The U.S. Treasury Department has hired Lazard Ltd to advise the government on an initial public offering of General Motors Co, a source familiar with the matter said on Friday.
GM emerged from a government-sponsored bankruptcy last July, after receiving a $50 billion government bailout that gave the U.S. Treasury nearly 61 percent ownership of the company. Canada and the province of Ontario own nearly 12 percent.
GM and Treasury officials were not immediately available for comment.
The Treasury interviewed a few firms for the advisory role, including Greenhill & Co and Perella Weinberg Partners, the source said. Lazard, which was ultimately chosen, had worked with the United Auto Workers in recent years as the union negotiated its role in the restructuring of GM.
Lazard also has another connection with General Motors: its senior banker, Felix Rohatyn, was a long-time advisor to GM Chief Executive Ed Whitacre in his years at AT&T Corp .
Under the terms of the agreement, Lazard will receive $500,000 per month for the first 12 months or until the completion of an IPO. The contract is for a period of 18 months, and can be extended.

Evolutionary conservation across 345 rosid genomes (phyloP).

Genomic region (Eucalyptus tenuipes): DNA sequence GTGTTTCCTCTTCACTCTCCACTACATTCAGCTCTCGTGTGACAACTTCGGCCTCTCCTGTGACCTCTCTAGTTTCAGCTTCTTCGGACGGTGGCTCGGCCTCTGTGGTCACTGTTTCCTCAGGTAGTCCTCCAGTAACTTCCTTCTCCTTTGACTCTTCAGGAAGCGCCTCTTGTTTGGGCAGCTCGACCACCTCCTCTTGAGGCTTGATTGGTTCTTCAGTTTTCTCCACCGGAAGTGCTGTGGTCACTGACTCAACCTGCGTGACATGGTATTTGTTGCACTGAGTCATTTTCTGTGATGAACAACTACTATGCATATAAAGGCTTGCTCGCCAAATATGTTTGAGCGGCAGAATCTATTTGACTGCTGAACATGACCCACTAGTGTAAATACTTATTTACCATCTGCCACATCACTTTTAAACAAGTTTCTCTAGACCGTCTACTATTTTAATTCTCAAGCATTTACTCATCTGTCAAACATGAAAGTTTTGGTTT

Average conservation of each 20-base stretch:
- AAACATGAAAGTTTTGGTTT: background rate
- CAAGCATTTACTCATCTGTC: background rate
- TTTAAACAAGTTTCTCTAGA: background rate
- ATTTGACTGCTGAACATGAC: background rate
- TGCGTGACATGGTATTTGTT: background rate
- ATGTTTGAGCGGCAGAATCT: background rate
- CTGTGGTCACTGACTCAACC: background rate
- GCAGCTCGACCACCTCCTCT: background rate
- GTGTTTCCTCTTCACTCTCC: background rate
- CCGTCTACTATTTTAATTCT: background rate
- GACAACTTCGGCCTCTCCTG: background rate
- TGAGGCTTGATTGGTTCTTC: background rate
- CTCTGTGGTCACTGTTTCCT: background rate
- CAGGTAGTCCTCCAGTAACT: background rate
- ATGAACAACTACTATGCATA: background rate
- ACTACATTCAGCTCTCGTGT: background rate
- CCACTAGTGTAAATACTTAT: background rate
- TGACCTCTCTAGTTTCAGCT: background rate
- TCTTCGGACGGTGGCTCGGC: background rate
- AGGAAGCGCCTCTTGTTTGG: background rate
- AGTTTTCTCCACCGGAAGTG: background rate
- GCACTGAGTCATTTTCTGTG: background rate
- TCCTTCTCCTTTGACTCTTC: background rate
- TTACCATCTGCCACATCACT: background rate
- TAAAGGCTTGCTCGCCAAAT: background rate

Whitacre said last month after meeting with Treasury Secretary Timothy Geithner and House of Representatives Speaker Nancy Pelosi that an IPO was a real possibility later this year or in 2011.
GM last month announced it had fully repaid the balance on more than $8 billion in U.S. and Canadian government loans extended as part of its bankruptcy last year.
Top White House economic adviser Lawrence Summers said last month that GM's better-than-expected progress had improved chances the U.S. government would sell its stake sooner than expected.
In addition to the nearly $7 billion in direct loans to GM, the U.S. Treasury extended $43 billion in bailout cash in 2009 -- for a total $50 billion investment.
The potential loss on paper to taxpayers on GM alone was once thought to be as high as $30 billion, according to the White House budget office. The projected shortfall is now under $8 billion, according to market calculations.
Whitacre said last month he was optimistic the taxpayers would get all of their money back.
The repayment of the GM loans and the completion in April of full accounting for its results since its emergence from bankruptcy in July 2009 were two key steps GM needed to make toward launching an IPO.
(Reporting by Jui Chakravorty; editing by Carol Bishopric)
(Additional reporting by Jonathan Stempel and Kevin Krolicki)